Good news for prospective homebuyers. Even though the Federal Reserve indicated the central bank may raise interest rates twice this year, chances are mortgage rates won’t move dramatically higher anytime soon.
“Mortgage rates aren’t going to run away from prospective buyers,” says Greg McBride, chief analyst at Bankrate.com. “Buyers can rest easy.” He points out that rates have fallen this year and are more likely to move above the 4% level based on stronger economic news rather than speculation about Fed policy changes.
In fact, at current levels, rates are below where they started the year and as the Fed raises rates, if it raises rates, mortgage rates will follow but slowly. Mortgage rates are tied to the long end of the Treasury yield curve, not to short-term rates.
However, adjustable rate mortgage holders should be considering their options. That’s because ARM rate adjustments could pose an ugly surprise for people with loans set to adjust in the next year or two. Rate hikes will flow right through to the reset. If the rate on a $200,000 loan rises by half a percent, the payment hike will be nearly $60 per month.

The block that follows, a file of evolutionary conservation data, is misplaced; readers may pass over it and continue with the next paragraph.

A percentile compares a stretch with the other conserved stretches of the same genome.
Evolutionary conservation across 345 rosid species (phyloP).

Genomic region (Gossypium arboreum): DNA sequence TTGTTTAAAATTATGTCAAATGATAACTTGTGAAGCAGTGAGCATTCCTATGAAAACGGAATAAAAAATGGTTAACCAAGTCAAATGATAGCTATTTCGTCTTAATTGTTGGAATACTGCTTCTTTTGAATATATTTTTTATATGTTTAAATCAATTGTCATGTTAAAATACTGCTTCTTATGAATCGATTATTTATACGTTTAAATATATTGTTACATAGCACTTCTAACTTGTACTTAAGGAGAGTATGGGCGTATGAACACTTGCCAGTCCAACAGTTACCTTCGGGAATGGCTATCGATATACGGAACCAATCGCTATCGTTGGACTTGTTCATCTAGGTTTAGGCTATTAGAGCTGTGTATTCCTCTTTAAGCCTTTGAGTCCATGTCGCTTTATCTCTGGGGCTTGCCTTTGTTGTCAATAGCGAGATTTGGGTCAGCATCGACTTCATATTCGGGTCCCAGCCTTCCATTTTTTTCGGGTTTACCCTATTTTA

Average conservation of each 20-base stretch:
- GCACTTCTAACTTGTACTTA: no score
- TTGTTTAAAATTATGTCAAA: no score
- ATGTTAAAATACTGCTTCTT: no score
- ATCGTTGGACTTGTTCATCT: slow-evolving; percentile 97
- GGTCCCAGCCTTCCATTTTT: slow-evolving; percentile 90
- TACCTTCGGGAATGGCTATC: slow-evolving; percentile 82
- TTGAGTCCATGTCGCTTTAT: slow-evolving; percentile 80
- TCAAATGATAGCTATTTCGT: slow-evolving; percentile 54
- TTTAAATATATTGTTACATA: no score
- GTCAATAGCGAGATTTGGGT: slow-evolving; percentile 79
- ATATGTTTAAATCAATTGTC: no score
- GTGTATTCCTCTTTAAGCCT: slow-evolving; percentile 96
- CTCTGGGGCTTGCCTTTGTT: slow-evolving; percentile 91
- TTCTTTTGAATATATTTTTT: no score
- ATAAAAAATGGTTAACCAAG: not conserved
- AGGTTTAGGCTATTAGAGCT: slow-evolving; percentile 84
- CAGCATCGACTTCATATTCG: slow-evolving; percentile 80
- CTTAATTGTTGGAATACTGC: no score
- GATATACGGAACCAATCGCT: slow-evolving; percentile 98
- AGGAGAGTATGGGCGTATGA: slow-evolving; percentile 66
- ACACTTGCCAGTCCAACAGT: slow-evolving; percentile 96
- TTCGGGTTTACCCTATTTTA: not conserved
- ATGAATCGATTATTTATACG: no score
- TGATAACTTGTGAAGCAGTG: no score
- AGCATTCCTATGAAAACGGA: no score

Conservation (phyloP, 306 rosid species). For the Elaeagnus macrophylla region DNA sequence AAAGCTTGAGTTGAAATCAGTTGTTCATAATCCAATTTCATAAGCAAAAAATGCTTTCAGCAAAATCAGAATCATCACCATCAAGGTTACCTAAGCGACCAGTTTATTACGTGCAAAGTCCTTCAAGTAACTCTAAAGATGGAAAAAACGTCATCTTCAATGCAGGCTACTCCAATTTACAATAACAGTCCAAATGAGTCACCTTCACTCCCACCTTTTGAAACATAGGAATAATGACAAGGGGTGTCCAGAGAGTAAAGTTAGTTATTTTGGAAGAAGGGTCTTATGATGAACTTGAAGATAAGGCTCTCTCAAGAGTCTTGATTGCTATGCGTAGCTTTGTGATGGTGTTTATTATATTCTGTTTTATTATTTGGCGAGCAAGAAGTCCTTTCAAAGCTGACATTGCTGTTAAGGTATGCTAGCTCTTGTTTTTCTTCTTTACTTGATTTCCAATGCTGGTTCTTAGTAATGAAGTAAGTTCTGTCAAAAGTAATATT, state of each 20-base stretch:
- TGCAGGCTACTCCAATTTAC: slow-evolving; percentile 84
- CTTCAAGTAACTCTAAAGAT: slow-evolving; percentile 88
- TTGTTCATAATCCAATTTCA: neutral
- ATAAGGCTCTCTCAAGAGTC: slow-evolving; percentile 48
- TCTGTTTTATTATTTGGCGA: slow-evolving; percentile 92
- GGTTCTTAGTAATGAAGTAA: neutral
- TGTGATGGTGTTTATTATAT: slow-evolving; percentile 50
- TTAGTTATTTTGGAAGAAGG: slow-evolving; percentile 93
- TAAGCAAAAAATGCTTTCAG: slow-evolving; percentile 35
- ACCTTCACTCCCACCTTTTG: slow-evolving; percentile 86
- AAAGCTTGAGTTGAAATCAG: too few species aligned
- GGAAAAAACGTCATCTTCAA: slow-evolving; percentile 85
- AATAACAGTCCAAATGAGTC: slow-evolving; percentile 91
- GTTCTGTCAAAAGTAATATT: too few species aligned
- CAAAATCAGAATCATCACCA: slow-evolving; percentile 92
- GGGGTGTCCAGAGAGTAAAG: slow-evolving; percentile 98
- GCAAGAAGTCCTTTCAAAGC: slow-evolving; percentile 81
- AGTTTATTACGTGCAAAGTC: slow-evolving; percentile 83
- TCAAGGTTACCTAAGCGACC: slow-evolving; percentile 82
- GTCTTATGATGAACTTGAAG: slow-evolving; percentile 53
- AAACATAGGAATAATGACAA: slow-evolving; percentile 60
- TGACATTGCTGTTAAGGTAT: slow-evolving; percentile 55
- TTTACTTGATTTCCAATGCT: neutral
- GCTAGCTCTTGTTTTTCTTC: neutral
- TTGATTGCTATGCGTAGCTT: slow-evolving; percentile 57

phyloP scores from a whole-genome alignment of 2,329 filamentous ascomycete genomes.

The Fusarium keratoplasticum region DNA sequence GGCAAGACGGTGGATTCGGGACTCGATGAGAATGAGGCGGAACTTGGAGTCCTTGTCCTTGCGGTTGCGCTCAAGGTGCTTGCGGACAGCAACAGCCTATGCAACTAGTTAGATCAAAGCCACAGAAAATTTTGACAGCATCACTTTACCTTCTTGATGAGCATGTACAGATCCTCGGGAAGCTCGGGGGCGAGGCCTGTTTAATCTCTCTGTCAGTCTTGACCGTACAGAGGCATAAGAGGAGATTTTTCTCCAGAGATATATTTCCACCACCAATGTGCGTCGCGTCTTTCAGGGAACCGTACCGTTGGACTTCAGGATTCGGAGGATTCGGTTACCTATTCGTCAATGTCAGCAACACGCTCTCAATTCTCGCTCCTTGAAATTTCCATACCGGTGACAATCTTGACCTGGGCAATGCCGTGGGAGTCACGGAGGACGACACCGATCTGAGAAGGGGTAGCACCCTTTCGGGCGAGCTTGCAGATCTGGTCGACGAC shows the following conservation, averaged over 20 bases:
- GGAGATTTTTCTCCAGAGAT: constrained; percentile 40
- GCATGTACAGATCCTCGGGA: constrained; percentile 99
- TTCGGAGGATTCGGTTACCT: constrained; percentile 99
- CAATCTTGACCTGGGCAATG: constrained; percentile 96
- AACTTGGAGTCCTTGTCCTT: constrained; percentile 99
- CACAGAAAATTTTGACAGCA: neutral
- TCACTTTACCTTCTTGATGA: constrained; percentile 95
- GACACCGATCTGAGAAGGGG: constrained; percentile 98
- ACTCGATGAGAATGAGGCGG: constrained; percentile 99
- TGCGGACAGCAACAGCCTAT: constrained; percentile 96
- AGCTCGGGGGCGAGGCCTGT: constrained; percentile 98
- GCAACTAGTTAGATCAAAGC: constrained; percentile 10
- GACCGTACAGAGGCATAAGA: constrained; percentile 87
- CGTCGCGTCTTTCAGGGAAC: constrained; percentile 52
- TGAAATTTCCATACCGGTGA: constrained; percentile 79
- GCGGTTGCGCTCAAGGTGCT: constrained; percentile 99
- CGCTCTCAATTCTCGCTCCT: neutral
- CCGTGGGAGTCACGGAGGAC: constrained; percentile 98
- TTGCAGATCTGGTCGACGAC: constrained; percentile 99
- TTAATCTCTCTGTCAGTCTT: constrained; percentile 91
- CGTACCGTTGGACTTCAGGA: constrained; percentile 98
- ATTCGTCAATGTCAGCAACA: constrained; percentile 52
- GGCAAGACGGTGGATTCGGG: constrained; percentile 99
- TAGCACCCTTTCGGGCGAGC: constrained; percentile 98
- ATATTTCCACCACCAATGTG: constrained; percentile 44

There’s less room to maneuver for credit card holders. That’s because credit card issuers typically raise rates in lockstep with the Fed. With average rates nearly at 16%, a move could be an ugly surprise for people who rollover balances. The good news for people with good credit is that they can roll over the debt to a burgeoning number of zero percent credit card offers and avoid the hike. (Be sure to watch for fees on the rollover balance, however.) if you’re credit is not good, you may not have access to these low offer cards.
Despite the expectation that the Fed could raise rates later this year, savers still aren’t getting a break. Certificate of deposit and money market fund rates are still in the basement. “We’re not seeing any action there now,” says McBride.